Prepare to Report

 

Before a company can effectively report water-related information to their stakeholders, it has to understand:

  • How disclosure can support their corporate water management efforts and enhance its business
  • How they can generate the water-related information they report
  • What water management practices they are currently implementing and how those relate to disclosure
  • What water-related topics and challenges are relevant to its stakeholders

Below we offer insight into these questions.

The business case for corporate water disclosure

For an in-depth discussion of water related business risks and the business case for sustainable corporate water management, see the official CEO Water Mandate website at:
ceowatermandate.org/business-case/

Companies are increasingly motivated to be proactive and comprehensive in managing their water risks and negative impacts, seeing a number of advantages to doing so, including:

  1. Ensuring the company’s legal and social license to operate in a specific location
  2. Preventing or reacting to operational crises resulting from the inadequate availability, supply, or quality of water or water-dependent inputs in a specific location
  3. Gaining an advantage over competitors because of stakeholder perceptions that the company uses natural resources responsibly and has a minimal negative impact on people and ecosystems
  4. Assuring investors and markets that business operations will continue to be profitable by securing water availability for operations and reducing water-related costs
  5. Upholding corporate values based on sustainable and equitable development by contributing to the well-being of the basins, ecosystems, and communities in which the company operates

Disclosure supports these goals in a variety of ways. Many companies have found that the disclosure process itself improves their internal understanding of water-related challenges and contributes to the development of effective response strategies. For those companies that have taken significant steps to manage their water-related risks and negative impacts, disclosure provides an opportunity to demonstrate progress and good practice to both internal and external stakeholders. This in turn helps companies strengthen their brand value and reputation, bolsters talent recruitment, and fosters increased investor confidence. Corporate water disclosure also offers a vehicle to establish a dialogue between companies and theirstakeholders.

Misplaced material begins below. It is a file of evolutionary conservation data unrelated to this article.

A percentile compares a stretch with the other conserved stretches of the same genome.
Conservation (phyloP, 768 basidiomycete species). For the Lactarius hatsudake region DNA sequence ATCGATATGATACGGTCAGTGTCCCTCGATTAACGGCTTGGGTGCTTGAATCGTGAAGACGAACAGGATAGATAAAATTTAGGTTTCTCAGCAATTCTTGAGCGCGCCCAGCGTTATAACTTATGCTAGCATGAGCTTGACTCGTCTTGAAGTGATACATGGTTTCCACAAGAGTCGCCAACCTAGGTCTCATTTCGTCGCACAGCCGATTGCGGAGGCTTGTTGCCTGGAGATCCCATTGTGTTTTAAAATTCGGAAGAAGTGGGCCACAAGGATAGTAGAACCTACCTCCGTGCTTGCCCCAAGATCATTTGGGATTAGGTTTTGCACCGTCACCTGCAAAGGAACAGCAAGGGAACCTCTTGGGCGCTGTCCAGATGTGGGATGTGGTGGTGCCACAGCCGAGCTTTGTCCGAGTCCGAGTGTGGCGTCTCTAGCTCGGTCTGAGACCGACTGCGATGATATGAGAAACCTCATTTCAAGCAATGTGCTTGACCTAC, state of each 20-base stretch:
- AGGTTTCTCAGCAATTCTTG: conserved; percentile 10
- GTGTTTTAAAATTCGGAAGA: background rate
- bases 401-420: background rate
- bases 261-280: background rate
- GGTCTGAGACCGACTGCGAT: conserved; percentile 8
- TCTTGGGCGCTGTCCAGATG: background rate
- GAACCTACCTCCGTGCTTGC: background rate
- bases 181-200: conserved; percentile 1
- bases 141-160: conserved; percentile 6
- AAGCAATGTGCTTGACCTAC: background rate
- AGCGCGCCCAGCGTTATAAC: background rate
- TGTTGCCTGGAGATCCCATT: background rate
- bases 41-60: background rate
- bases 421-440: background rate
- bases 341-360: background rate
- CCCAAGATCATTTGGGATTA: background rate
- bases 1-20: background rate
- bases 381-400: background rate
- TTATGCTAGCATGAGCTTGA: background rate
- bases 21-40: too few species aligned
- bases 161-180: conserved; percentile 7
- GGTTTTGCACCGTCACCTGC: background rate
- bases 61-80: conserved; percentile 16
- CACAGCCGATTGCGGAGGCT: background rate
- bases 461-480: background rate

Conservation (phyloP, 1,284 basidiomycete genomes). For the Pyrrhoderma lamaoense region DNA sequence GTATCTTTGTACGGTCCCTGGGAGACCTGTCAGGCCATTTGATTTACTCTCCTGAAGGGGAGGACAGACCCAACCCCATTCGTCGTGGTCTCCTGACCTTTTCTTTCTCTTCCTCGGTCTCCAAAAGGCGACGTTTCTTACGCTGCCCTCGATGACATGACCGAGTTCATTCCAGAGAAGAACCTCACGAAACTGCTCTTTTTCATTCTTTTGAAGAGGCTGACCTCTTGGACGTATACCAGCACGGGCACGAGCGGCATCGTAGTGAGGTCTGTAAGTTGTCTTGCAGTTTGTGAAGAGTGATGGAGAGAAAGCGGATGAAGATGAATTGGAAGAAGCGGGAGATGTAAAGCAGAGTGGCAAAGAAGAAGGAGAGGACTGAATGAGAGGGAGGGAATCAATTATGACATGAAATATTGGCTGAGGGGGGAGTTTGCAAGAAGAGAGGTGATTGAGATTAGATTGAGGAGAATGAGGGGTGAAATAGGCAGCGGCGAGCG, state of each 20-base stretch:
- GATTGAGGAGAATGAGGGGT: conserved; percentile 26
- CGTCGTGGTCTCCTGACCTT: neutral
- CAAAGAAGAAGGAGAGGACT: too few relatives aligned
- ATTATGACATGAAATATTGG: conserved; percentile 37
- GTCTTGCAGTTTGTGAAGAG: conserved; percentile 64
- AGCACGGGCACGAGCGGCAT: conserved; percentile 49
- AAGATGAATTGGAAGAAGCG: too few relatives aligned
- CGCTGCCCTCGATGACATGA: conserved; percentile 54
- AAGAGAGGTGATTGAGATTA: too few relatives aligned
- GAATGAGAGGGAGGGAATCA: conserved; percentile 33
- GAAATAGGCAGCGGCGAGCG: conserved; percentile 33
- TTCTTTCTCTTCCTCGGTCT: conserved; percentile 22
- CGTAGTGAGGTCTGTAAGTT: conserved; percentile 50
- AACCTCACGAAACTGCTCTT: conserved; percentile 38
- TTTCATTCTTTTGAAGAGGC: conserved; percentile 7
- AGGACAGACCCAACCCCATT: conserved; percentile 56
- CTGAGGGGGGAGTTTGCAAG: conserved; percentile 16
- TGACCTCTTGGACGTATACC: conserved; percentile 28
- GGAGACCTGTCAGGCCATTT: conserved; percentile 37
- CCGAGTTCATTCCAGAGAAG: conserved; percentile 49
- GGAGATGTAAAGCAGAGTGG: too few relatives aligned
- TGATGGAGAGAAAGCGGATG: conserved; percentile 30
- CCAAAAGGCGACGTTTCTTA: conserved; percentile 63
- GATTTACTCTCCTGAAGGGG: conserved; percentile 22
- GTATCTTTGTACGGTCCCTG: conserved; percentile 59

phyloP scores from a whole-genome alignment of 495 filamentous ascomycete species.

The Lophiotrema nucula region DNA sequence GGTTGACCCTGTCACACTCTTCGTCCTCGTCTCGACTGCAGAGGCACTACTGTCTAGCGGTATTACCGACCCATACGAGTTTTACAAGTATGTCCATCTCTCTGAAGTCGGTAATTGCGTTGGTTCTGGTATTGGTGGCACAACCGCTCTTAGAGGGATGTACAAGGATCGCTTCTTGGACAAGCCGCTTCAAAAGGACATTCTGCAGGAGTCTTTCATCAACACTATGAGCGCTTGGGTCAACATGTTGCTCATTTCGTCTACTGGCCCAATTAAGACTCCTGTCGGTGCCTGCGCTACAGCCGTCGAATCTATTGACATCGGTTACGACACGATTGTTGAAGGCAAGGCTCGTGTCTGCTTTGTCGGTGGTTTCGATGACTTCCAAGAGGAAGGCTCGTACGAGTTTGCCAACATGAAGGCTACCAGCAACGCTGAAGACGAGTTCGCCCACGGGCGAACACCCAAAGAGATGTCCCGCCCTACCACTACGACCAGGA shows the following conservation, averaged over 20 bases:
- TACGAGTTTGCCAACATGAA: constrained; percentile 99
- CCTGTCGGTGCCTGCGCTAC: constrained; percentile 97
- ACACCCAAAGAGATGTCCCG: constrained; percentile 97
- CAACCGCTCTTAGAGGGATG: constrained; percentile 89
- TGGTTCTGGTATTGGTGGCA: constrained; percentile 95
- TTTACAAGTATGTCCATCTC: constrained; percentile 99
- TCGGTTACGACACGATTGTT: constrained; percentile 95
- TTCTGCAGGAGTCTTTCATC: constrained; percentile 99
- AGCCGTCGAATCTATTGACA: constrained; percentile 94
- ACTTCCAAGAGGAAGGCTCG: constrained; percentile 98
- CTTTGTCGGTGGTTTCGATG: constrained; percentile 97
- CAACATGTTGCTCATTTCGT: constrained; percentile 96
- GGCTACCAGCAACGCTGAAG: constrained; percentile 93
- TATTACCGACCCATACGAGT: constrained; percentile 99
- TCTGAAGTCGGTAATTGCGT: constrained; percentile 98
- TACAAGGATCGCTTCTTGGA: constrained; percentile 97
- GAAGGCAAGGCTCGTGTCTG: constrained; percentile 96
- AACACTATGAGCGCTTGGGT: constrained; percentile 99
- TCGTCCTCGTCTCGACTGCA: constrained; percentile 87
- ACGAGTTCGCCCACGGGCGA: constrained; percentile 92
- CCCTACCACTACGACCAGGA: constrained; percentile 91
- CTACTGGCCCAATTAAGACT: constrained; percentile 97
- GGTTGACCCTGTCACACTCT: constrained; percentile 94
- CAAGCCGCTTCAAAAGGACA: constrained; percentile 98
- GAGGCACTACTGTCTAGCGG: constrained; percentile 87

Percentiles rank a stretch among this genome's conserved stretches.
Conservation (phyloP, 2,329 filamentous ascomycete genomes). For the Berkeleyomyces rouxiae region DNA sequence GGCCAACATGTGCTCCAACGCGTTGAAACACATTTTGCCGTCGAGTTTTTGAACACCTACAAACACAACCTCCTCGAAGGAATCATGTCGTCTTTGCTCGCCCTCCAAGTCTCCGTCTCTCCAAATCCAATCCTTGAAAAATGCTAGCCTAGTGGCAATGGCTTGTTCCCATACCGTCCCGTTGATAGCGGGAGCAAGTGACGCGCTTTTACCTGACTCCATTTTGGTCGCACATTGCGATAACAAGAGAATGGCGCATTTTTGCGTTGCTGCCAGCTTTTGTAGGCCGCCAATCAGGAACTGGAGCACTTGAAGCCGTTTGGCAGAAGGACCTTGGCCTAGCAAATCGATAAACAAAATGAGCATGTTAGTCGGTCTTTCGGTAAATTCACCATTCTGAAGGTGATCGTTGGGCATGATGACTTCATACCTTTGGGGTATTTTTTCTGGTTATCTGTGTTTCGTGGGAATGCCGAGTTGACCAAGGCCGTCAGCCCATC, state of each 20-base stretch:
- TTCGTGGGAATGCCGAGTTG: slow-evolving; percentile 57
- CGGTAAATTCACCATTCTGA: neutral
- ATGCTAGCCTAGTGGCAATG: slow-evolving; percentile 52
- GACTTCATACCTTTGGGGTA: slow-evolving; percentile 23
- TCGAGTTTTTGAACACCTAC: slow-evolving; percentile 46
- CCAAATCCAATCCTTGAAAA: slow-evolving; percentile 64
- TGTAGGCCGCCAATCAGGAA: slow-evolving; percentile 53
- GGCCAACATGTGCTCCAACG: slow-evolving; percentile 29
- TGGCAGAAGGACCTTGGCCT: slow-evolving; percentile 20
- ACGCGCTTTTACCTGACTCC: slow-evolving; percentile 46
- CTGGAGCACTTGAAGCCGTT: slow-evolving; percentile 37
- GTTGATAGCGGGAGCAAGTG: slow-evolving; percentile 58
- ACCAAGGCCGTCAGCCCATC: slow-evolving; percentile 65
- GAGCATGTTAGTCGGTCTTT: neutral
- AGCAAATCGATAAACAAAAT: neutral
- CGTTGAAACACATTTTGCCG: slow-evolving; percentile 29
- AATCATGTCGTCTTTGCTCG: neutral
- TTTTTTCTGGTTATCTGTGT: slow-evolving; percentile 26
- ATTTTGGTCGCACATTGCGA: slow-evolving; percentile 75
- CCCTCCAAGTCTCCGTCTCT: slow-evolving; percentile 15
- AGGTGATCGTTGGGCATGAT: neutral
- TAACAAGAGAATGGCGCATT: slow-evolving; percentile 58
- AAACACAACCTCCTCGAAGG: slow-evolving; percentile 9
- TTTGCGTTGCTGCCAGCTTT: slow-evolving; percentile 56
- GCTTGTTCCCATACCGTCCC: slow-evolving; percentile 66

Showcasing progress and articulating future targets and commitments via disclosure (while allowing stakeholders to provide feedback on these aspects) strengthens corporate accountability and builds credibility with employees, local communities, civil society, and governments.Disclosure can also help companies hold other stakeholders accountable on water issues. For example, if a company can show that it has significantly reduced its water demand, it has a stronger position to call on governments to better manage water throughout a basin—instead of letting the government assume that the company’s plant or supplier is the problem. Developing trust and accountability with these stakeholders reinforces a company’s license to operate and serves as a starting point for partnerships and collective action in support of shared risks and sustainable water management.

Defining What to Report

Aligning Disclosure with Corporate Water Management Practices



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